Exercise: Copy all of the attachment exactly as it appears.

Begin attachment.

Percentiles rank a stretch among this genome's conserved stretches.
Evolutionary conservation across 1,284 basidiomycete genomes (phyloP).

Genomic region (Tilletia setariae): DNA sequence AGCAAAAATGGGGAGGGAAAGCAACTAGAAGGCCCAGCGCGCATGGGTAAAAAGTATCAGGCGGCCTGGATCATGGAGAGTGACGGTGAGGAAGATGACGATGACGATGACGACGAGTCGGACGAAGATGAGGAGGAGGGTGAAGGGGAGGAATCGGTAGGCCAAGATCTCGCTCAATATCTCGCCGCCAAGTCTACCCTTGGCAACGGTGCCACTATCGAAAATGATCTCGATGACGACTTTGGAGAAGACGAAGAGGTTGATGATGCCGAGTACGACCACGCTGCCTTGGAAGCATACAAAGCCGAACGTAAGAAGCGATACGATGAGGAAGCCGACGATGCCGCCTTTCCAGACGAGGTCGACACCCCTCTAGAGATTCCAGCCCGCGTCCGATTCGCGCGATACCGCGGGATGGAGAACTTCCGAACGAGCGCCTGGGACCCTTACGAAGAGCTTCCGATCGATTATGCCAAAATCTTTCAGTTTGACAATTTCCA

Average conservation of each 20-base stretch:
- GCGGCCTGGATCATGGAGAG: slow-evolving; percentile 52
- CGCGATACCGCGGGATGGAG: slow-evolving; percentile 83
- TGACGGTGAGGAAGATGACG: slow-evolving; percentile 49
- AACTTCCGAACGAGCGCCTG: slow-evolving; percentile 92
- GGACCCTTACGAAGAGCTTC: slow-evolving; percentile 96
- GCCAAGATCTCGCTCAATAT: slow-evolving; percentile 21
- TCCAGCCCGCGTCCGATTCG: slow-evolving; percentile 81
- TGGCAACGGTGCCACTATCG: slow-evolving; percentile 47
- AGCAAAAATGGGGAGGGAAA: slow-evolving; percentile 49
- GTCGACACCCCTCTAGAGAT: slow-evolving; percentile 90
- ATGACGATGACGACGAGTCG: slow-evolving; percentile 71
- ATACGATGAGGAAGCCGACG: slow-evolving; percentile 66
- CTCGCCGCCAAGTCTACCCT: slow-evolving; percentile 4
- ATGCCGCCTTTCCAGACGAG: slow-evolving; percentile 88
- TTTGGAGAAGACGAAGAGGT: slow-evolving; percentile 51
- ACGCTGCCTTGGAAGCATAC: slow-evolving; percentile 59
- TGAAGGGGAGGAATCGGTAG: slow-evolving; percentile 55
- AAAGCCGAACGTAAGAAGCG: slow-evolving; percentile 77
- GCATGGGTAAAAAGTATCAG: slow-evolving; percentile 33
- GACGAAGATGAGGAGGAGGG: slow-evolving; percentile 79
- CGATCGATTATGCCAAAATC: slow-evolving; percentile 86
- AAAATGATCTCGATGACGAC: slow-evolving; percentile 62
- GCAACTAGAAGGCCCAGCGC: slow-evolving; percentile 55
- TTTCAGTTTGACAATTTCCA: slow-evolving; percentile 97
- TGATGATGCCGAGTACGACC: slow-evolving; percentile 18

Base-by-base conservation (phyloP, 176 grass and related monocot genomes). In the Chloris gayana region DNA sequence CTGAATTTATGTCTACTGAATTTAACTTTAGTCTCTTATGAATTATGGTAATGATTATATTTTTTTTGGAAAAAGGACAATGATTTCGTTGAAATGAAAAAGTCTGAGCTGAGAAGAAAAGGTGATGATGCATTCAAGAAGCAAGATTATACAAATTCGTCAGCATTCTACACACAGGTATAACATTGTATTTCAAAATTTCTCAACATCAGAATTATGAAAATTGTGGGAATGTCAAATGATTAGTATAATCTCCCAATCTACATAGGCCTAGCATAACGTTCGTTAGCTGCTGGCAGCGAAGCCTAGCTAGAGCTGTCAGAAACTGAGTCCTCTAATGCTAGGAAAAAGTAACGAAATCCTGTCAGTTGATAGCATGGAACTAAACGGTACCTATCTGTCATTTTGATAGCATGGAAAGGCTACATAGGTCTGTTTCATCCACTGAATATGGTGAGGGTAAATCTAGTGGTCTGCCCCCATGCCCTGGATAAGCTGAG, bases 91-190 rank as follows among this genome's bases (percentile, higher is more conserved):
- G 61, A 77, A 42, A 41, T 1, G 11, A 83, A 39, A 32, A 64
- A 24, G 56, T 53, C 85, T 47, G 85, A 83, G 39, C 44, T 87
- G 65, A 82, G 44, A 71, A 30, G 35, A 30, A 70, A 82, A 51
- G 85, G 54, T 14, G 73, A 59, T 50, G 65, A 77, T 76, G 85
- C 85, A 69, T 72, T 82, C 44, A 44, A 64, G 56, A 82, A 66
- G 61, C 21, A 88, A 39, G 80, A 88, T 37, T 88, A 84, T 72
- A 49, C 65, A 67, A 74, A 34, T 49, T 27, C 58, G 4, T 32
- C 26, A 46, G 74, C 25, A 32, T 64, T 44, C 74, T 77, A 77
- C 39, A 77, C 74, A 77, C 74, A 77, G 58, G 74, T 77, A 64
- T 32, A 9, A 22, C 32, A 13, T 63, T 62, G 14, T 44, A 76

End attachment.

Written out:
Percentiles rank a stretch among this genome's conserved stretches.
Evolutionary conservation across 1,284 basidiomycete genomes (phyloP).

Genomic region (Tilletia setariae): DNA sequence AGCAAAAATGGGGAGGGAAAGCAACTAGAAGGCCCAGCGCGCATGGGTAAAAAGTATCAGGCGGCCTGGATCATGGAGAGTGACGGTGAGGAAGATGACGATGACGATGACGACGAGTCGGACGAAGATGAGGAGGAGGGTGAAGGGGAGGAATCGGTAGGCCAAGATCTCGCTCAATATCTCGCCGCCAAGTCTACCCTTGGCAACGGTGCCACTATCGAAAATGATCTCGATGACGACTTTGGAGAAGACGAAGAGGTTGATGATGCCGAGTACGACCACGCTGCCTTGGAAGCATACAAAGCCGAACGTAAGAAGCGATACGATGAGGAAGCCGACGATGCCGCCTTTCCAGACGAGGTCGACACCCCTCTAGAGATTCCAGCCCGCGTCCGATTCGCGCGATACCGCGGGATGGAGAACTTCCGAACGAGCGCCTGGGACCCTTACGAAGAGCTTCCGATCGATTATGCCAAAATCTTTCAGTTTGACAATTTCCA

Average conservation of each 20-base stretch:
- GCGGCCTGGATCATGGAGAG: slow-evolving; percentile 52
- CGCGATACCGCGGGATGGAG: slow-evolving; percentile 83
- TGACGGTGAGGAAGATGACG: slow-evolving; percentile 49
- AACTTCCGAACGAGCGCCTG: slow-evolving; percentile 92
- GGACCCTTACGAAGAGCTTC: slow-evolving; percentile 96
- GCCAAGATCTCGCTCAATAT: slow-evolving; percentile 21
- TCCAGCCCGCGTCCGATTCG: slow-evolving; percentile 81
- TGGCAACGGTGCCACTATCG: slow-evolving; percentile 47
- AGCAAAAATGGGGAGGGAAA: slow-evolving; percentile 49
- GTCGACACCCCTCTAGAGAT: slow-evolving; percentile 90
- ATGACGATGACGACGAGTCG: slow-evolving; percentile 71
- ATACGATGAGGAAGCCGACG: slow-evolving; percentile 66
- CTCGCCGCCAAGTCTACCCT: slow-evolving; percentile 4
- ATGCCGCCTTTCCAGACGAG: slow-evolving; percentile 88
- TTTGGAGAAGACGAAGAGGT: slow-evolving; percentile 51
- ACGCTGCCTTGGAAGCATAC: slow-evolving; percentile 59
- TGAAGGGGAGGAATCGGTAG: slow-evolving; percentile 55
- AAAGCCGAACGTAAGAAGCG: slow-evolving; percentile 77
- GCATGGGTAAAAAGTATCAG: slow-evolving; percentile 33
- GACGAAGATGAGGAGGAGGG: slow-evolving; percentile 79
- CGATCGATTATGCCAAAATC: slow-evolving; percentile 86
- AAAATGATCTCGATGACGAC: slow-evolving; percentile 62
- GCAACTAGAAGGCCCAGCGC: slow-evolving; percentile 55
- TTTCAGTTTGACAATTTCCA: slow-evolving; percentile 97
- TGATGATGCCGAGTACGACC: slow-evolving; percentile 18

Base-by-base conservation (phyloP, 176 grass and related monocot genomes). In the Chloris gayana region DNA sequence CTGAATTTATGTCTACTGAATTTAACTTTAGTCTCTTATGAATTATGGTAATGATTATATTTTTTTTGGAAAAAGGACAATGATTTCGTTGAAATGAAAAAGTCTGAGCTGAGAAGAAAAGGTGATGATGCATTCAAGAAGCAAGATTATACAAATTCGTCAGCATTCTACACACAGGTATAACATTGTATTTCAAAATTTCTCAACATCAGAATTATGAAAATTGTGGGAATGTCAAATGATTAGTATAATCTCCCAATCTACATAGGCCTAGCATAACGTTCGTTAGCTGCTGGCAGCGAAGCCTAGCTAGAGCTGTCAGAAACTGAGTCCTCTAATGCTAGGAAAAAGTAACGAAATCCTGTCAGTTGATAGCATGGAACTAAACGGTACCTATCTGTCATTTTGATAGCATGGAAAGGCTACATAGGTCTGTTTCATCCACTGAATATGGTGAGGGTAAATCTAGTGGTCTGCCCCCATGCCCTGGATAAGCTGAG, bases 91-190 rank as follows among this genome's bases (percentile, higher is more conserved):
- G 61, A 77, A 42, A 41, T 1, G 11, A 83, A 39, A 32, A 64
- A 24, G 56, T 53, C 85, T 47, G 85, A 83, G 39, C 44, T 87
- G 65, A 82, G 44, A 71, A 30, G 35, A 30, A 70, A 82, A 51
- G 85, G 54, T 14, G 73, A 59, T 50, G 65, A 77, T 76, G 85
- C 85, A 69, T 72, T 82, C 44, A 44, A 64, G 56, A 82, A 66
- G 61, C 21, A 88, A 39, G 80, A 88, T 37, T 88, A 84, T 72
- A 49, C 65, A 67, A 74, A 34, T 49, T 27, C 58, G 4, T 32
- C 26, A 46, G 74, C 25, A 32, T 64, T 44, C 74, T 77, A 77
- C 39, A 77, C 74, A 77, C 74, A 77, G 58, G 74, T 77, A 64
- T 32, A 9, A 22, C 32, A 13, T 63, T 62, G 14, T 44, A 76